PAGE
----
Got That Irish Feeling?

Many people will find at least some trace of Irish ancestry and it especially shows with the annual St. Patrick’s Day celebration set for March 17th. The wearing of green (an American tradition), drinking beer, watching parades, carrying shamrocks, enjoying Irish folk music and eating corned beef cabbage are traditional.  The month of March was declared officially in the United States the Irish-American Heritage Month by Congress in 1991.  The tradition of parades goes back to 1737 in Boston and 1762 in New York City.  The sending of St. Patrick’s Day greeting cards or postcards goes back to the late 1890s.

Do you have an Irish surname?  Here are a few samples of traditional surnames of Ireland.

Brown, Burke, Campbell, Hughes, Collins, Doyle, Fitzgerald, Gallagher, McCarthy, O’Brien, Quinn, O’Neill, Walsh, Sullivan, Murray, Kelly, Lynch, O’ Connor, Clarke and Byrne.

There are also popular Irish given names such as:

Patrick, Casey, Bailey, Robert, Shane, Paul, Bridget, Colleen, Patricia, Ryan and Andrew.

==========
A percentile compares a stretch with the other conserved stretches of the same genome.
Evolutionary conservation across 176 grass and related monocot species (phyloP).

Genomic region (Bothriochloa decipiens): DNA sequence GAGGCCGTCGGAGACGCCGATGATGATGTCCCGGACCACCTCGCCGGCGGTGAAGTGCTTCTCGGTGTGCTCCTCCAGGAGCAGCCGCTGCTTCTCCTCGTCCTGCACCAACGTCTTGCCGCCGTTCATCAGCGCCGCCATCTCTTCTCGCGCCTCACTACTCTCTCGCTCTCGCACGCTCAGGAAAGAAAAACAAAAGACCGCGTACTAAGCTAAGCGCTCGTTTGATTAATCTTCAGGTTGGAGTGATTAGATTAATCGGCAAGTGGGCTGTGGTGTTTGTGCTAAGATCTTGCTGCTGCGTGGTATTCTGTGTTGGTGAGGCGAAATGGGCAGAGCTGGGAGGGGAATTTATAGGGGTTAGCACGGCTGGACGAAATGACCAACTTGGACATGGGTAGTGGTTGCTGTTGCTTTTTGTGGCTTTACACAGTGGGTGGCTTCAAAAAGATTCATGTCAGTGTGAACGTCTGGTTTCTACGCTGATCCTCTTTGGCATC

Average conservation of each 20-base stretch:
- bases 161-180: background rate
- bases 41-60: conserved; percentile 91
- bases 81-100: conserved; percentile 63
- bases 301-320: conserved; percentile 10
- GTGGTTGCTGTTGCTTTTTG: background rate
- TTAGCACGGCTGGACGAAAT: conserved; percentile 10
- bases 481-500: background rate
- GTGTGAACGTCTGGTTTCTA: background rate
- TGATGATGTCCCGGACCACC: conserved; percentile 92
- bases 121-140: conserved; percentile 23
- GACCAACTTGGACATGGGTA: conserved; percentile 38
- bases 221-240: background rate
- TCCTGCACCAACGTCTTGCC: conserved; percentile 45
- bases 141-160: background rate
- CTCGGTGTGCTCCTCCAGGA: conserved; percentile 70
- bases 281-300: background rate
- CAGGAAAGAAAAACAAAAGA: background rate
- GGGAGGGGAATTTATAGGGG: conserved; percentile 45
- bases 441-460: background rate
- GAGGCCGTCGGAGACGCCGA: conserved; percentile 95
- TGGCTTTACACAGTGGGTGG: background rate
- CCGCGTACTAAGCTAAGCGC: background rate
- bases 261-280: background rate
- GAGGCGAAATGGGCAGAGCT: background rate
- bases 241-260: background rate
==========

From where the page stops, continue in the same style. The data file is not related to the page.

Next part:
Approximately 34 million people in the United States claim some Irish ancestry. In Ireland in 2011 there are about 3.9 million citizens. Over the decades nearly 4.8 million people from Ireland have immigrated to the United States only, not counting the millions to other countries.

So some places to seek information on any Irish heritage include the National Archives of Ireland – Census. If your ancestors came from Ireland after 1901 or 1911, they may be listed in the Irish censuses taken in 1901 and 1911. The site has an easy search engine.  Select a year, place a surname and if certain the given name (forename) place that also.

The Archives of Ireland also offers additional sources such as parish and marriage records, transport records from Ireland to Australia and estate records.  Another good web site to check is Irish Genealogy. Here are numerous church records, also with a good search engine. The various church records are divided into Roman Catholic, Church of Ireland, Methodist, Quaker, Presbyterian and Jewish records.

Using Ireland Genealogy online has the 1841 and 1851 Irish census records, a database with 200,000 Irish surnames, along with other documents from all the Irish counties, north and south.  There is a fee for copies of some documents.

May the Luck of the Irish be yours today and everyday.’

My Irish ancestry is ‘MaCartney’ from Kilrea, Londonderry, Northern Ireland.

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